Unlimited Power
On , 503 words, 2 min read

For many years we raised the computing power of processors by doubling its transistors, but now that technique is reaching its limits. It was to be expected, doubling the number of transistors on computer chips every 18 months couldn't be sustained forever. When we got at the nano meter scale, weird quantum effects (like quantum tunnelling) started to appear and things got... complicated.

We had a good run. From the 60.000 operations per seconds on the Intel 4004 in the 70's to 15 Trillion operations per second in the new Apple M2 chips today, that was quite a jump, now everybody has a supercomputer in its pocket. Are we over? Apparently not. Actually, we haven't even started.

Sure, we can't double the number of transistors, to squeeze more juice, but there is other ways to get more raw compute power, parallelism, raising the number of cores is the new way forward. Gone are the days were CPU had only one core, today the latest CPU's typically have tens of computing cores, but even they are been outpaced by the latest GPU inside your graphics card with many thousands of cores. The end result is this.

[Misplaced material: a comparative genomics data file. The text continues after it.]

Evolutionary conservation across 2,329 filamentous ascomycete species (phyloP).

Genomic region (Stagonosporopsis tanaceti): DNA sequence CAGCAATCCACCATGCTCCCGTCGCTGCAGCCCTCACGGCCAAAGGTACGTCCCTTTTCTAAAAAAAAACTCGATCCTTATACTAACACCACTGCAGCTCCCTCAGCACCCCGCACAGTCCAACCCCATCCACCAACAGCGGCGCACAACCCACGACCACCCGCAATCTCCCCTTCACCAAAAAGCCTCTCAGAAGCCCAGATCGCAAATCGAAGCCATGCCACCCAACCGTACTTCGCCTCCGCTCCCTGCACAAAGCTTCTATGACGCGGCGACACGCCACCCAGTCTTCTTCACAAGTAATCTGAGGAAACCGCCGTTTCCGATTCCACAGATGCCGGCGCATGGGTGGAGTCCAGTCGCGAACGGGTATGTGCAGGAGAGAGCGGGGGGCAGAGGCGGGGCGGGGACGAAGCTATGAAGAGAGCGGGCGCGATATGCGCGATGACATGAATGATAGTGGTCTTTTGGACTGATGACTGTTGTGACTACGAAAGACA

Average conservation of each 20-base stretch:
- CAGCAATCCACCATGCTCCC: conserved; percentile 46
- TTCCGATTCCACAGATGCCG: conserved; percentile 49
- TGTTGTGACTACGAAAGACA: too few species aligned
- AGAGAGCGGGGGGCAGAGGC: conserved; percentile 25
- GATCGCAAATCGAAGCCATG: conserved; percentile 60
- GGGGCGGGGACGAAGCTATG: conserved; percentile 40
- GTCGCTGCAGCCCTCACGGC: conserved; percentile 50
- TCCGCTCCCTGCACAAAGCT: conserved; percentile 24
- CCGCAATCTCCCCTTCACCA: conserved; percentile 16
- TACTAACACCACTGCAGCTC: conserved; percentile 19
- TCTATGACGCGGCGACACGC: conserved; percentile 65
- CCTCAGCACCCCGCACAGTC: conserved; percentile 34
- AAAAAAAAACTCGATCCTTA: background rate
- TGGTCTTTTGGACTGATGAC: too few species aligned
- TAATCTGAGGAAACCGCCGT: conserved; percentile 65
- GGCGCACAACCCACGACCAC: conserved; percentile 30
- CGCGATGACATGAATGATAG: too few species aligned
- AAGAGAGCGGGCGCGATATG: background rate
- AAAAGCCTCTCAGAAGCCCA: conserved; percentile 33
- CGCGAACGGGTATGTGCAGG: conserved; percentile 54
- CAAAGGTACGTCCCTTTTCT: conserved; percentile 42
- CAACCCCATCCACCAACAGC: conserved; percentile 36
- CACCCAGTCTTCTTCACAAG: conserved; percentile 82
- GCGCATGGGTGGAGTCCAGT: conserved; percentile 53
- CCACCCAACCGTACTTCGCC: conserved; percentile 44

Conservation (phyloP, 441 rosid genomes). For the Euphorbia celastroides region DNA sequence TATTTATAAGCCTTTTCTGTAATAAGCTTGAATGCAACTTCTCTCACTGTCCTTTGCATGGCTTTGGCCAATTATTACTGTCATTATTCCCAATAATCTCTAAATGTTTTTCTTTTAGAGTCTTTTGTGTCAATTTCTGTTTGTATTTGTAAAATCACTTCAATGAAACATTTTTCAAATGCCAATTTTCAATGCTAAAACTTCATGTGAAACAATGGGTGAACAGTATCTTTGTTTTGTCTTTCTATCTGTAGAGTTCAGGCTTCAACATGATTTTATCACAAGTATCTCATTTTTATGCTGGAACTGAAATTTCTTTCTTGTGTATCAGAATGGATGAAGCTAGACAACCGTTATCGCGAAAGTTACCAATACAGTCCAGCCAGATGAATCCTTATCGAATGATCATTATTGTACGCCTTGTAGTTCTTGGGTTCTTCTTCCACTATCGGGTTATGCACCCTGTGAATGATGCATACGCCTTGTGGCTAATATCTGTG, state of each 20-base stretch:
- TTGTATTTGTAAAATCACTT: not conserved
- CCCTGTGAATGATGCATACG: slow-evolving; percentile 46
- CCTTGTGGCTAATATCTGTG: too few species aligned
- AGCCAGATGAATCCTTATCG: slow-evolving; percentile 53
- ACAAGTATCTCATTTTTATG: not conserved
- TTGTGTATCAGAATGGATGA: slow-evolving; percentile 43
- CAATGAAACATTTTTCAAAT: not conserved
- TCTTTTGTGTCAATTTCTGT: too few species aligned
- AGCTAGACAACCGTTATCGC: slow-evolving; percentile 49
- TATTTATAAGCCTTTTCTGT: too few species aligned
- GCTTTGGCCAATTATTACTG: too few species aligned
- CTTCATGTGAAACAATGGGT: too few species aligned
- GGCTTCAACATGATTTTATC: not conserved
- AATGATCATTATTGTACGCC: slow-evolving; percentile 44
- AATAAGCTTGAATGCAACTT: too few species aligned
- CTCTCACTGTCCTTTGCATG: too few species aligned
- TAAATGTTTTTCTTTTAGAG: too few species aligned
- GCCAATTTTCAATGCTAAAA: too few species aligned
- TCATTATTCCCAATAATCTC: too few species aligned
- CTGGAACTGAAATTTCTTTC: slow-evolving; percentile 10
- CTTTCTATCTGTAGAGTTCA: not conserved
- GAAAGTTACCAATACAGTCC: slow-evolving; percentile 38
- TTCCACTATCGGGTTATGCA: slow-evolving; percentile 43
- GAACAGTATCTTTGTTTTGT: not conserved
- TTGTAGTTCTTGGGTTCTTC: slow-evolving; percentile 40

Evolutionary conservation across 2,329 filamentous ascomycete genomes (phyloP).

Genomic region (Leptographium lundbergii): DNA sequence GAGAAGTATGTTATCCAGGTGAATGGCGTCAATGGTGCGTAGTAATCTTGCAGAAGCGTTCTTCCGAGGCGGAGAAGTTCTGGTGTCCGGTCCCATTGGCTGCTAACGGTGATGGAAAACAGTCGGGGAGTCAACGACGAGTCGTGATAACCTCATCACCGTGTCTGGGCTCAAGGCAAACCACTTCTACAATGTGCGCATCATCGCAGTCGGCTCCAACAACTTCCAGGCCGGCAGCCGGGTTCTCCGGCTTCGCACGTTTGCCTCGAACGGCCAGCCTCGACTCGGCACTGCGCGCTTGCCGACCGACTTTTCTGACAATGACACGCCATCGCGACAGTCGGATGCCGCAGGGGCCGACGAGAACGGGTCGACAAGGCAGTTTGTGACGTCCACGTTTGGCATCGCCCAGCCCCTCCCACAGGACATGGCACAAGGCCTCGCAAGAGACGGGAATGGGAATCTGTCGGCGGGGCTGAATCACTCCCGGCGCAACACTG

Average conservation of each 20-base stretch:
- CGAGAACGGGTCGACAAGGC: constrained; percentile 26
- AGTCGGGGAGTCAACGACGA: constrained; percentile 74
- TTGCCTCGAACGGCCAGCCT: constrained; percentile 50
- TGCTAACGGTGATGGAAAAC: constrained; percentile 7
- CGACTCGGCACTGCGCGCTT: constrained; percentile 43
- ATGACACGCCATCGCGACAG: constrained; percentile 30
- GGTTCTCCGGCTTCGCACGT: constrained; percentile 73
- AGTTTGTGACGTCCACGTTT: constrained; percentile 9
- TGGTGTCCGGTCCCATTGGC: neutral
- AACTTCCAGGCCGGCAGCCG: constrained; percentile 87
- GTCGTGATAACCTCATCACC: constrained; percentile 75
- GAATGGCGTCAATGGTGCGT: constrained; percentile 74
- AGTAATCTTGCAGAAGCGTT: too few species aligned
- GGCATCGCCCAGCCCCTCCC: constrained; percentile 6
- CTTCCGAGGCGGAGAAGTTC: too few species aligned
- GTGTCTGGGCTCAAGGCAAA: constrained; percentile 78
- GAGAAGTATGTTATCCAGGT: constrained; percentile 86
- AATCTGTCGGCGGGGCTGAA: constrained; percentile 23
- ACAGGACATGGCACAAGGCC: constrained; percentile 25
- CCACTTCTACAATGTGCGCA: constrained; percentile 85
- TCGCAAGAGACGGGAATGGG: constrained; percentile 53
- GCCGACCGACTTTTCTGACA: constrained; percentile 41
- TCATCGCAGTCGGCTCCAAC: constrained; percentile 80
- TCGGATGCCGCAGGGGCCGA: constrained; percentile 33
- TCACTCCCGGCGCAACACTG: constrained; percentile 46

These little beasts have been pushing the limit of computing power, and now, we the enormous demand of compute hungry AI deep learning models, the number of cores will tend to grow exponentially. Can we use it? Sure. Recently, all this compute power was made available to web developers with the latest WebGPU API. This API is an evolution of the old graphics libraries (WebGL) to make this available to generic computing without being explicily tied to graphics but also to get more performance from the GPU.

Take this simple program:

fn fragmentMain(@builtin(position) coord: vec4f) -> @location(0) vec4f {
    // initial position of the fractal
    var p = vec3f( coord.xy / sys.resolution.y, cos(sys.time * .2) + sin(sys.time * .1));

    // iterate over the fractal
    for (var i = 0; i < 100; i++ ) {
        p = (vec3f(1.2,0.999,0.999) * abs( (abs(p) / dot(p,p) - vec3f(1.0 - sys.mouse.y*.1, .9,(sys.mouse.x - .5) * 0.5)) )).xzy;
    return vec4f(p, 1);

It's written in WGSL, an it's a little program that can be runed for every pixel of the screen. If we take that this program can iterates 100 times over a function for every pixel in a 4K monitor with 60 frames per second, that means that the statement inside the loop is executed 50 billion times per second. Or to put it in another way, if we travel at light speed, at every loop, we would only be able to travel 6mm... Not enough to cross the GPU from side to side. And things are going to get even crazier !

Here try it, you can play with your mouse.